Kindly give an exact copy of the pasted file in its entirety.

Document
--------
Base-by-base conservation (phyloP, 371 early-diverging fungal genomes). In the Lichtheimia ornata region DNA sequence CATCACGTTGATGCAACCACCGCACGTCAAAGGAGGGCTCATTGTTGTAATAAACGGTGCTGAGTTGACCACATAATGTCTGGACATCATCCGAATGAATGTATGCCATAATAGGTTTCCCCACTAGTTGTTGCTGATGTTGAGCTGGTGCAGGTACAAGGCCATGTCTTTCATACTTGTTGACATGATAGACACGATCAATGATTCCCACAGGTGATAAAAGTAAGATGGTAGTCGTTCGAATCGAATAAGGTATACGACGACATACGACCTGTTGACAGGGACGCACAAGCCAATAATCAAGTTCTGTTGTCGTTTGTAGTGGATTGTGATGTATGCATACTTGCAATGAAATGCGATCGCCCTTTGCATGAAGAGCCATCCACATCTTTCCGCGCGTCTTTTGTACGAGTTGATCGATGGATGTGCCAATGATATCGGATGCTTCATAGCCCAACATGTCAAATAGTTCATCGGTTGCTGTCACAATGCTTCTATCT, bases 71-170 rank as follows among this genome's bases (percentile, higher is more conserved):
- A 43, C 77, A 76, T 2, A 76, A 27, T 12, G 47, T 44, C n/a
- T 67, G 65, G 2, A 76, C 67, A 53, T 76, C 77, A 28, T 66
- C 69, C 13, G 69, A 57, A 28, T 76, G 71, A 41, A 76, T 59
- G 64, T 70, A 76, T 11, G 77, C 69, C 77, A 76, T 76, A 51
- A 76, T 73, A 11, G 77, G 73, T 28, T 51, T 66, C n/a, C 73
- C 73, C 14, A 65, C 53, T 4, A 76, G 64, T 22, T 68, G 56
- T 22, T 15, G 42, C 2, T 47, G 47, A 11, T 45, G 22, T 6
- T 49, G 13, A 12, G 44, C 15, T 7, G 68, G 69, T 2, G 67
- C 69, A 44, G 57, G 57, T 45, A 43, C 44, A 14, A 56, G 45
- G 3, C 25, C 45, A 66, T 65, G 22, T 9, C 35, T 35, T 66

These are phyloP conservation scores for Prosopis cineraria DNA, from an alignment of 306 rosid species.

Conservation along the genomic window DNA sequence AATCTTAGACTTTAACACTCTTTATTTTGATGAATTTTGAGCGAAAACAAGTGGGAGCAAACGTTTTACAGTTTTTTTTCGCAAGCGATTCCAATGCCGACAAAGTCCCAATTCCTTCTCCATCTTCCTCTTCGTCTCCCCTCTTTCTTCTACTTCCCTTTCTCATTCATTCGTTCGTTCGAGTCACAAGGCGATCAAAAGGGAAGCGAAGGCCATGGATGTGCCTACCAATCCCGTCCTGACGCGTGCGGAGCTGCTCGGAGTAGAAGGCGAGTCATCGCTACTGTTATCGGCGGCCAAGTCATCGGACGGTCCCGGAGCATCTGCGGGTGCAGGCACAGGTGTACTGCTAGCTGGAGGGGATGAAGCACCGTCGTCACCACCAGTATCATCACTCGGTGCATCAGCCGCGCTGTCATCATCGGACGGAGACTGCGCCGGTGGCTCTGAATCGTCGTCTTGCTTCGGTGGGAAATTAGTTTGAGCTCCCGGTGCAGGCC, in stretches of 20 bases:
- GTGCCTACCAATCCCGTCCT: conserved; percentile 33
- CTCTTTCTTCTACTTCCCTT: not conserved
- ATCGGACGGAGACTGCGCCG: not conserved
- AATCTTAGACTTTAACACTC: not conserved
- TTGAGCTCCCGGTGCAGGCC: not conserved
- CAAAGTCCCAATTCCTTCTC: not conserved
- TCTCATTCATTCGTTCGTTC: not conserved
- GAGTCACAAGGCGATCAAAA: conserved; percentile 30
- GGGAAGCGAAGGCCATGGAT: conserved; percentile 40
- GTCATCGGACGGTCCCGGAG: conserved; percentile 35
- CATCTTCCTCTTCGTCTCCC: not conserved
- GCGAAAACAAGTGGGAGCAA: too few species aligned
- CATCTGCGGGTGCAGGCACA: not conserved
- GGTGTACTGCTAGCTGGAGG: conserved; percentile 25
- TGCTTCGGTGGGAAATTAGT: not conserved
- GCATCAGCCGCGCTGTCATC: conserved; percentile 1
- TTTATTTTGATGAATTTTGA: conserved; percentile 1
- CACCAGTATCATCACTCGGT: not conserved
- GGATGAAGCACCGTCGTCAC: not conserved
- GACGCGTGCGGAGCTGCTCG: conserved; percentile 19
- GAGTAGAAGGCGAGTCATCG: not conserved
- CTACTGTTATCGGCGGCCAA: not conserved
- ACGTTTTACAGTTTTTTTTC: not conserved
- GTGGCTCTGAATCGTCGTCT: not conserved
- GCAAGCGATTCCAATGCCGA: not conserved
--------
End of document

Base-by-base conservation (phyloP, 371 early-diverging fungal genomes). In the Lichtheimia ornata region DNA sequence CATCACGTTGATGCAACCACCGCACGTCAAAGGAGGGCTCATTGTTGTAATAAACGGTGCTGAGTTGACCACATAATGTCTGGACATCATCCGAATGAATGTATGCCATAATAGGTTTCCCCACTAGTTGTTGCTGATGTTGAGCTGGTGCAGGTACAAGGCCATGTCTTTCATACTTGTTGACATGATAGACACGATCAATGATTCCCACAGGTGATAAAAGTAAGATGGTAGTCGTTCGAATCGAATAAGGTATACGACGACATACGACCTGTTGACAGGGACGCACAAGCCAATAATCAAGTTCTGTTGTCGTTTGTAGTGGATTGTGATGTATGCATACTTGCAATGAAATGCGATCGCCCTTTGCATGAAGAGCCATCCACATCTTTCCGCGCGTCTTTTGTACGAGTTGATCGATGGATGTGCCAATGATATCGGATGCTTCATAGCCCAACATGTCAAATAGTTCATCGGTTGCTGTCACAATGCTTCTATCT, bases 71-170 rank as follows among this genome's bases (percentile, higher is more conserved):
- A 43, C 77, A 76, T 2, A 76, A 27, T 12, G 47, T 44, C n/a
- T 67, G 65, G 2, A 76, C 67, A 53, T 76, C 77, A 28, T 66
- C 69, C 13, G 69, A 57, A 28, T 76, G 71, A 41, A 76, T 59
- G 64, T 70, A 76, T 11, G 77, C 69, C 77, A 76, T 76, A 51
- A 76, T 73, A 11, G 77, G 73, T 28, T 51, T 66, C n/a, C 73
- C 73, C 14, A 65, C 53, T 4, A 76, G 64, T 22, T 68, G 56
- T 22, T 15, G 42, C 2, T 47, G 47, A 11, T 45, G 22, T 6
- T 49, G 13, A 12, G 44, C 15, T 7, G 68, G 69, T 2, G 67
- C 69, A 44, G 57, G 57, T 45, A 43, C 44, A 14, A 56, G 45
- G 3, C 25, C 45, A 66, T 65, G 22, T 9, C 35, T 35, T 66

These are phyloP conservation scores for Prosopis cineraria DNA, from an alignment of 306 rosid species.

Conservation along the genomic window DNA sequence AATCTTAGACTTTAACACTCTTTATTTTGATGAATTTTGAGCGAAAACAAGTGGGAGCAAACGTTTTACAGTTTTTTTTCGCAAGCGATTCCAATGCCGACAAAGTCCCAATTCCTTCTCCATCTTCCTCTTCGTCTCCCCTCTTTCTTCTACTTCCCTTTCTCATTCATTCGTTCGTTCGAGTCACAAGGCGATCAAAAGGGAAGCGAAGGCCATGGATGTGCCTACCAATCCCGTCCTGACGCGTGCGGAGCTGCTCGGAGTAGAAGGCGAGTCATCGCTACTGTTATCGGCGGCCAAGTCATCGGACGGTCCCGGAGCATCTGCGGGTGCAGGCACAGGTGTACTGCTAGCTGGAGGGGATGAAGCACCGTCGTCACCACCAGTATCATCACTCGGTGCATCAGCCGCGCTGTCATCATCGGACGGAGACTGCGCCGGTGGCTCTGAATCGTCGTCTTGCTTCGGTGGGAAATTAGTTTGAGCTCCCGGTGCAGGCC, in stretches of 20 bases:
- GTGCCTACCAATCCCGTCCT: conserved; percentile 33
- CTCTTTCTTCTACTTCCCTT: not conserved
- ATCGGACGGAGACTGCGCCG: not conserved
- AATCTTAGACTTTAACACTC: not conserved
- TTGAGCTCCCGGTGCAGGCC: not conserved
- CAAAGTCCCAATTCCTTCTC: not conserved
- TCTCATTCATTCGTTCGTTC: not conserved
- GAGTCACAAGGCGATCAAAA: conserved; percentile 30
- GGGAAGCGAAGGCCATGGAT: conserved; percentile 40
- GTCATCGGACGGTCCCGGAG: conserved; percentile 35
- CATCTTCCTCTTCGTCTCCC: not conserved
- GCGAAAACAAGTGGGAGCAA: too few species aligned
- CATCTGCGGGTGCAGGCACA: not conserved
- GGTGTACTGCTAGCTGGAGG: conserved; percentile 25
- TGCTTCGGTGGGAAATTAGT: not conserved
- GCATCAGCCGCGCTGTCATC: conserved; percentile 1
- TTTATTTTGATGAATTTTGA: conserved; percentile 1
- CACCAGTATCATCACTCGGT: not conserved
- GGATGAAGCACCGTCGTCAC: not conserved
- GACGCGTGCGGAGCTGCTCG: conserved; percentile 19
- GAGTAGAAGGCGAGTCATCG: not conserved
- CTACTGTTATCGGCGGCCAA: not conserved
- ACGTTTTACAGTTTTTTTTC: not conserved
- GTGGCTCTGAATCGTCGTCT: not conserved
- GCAAGCGATTCCAATGCCGA: not conserved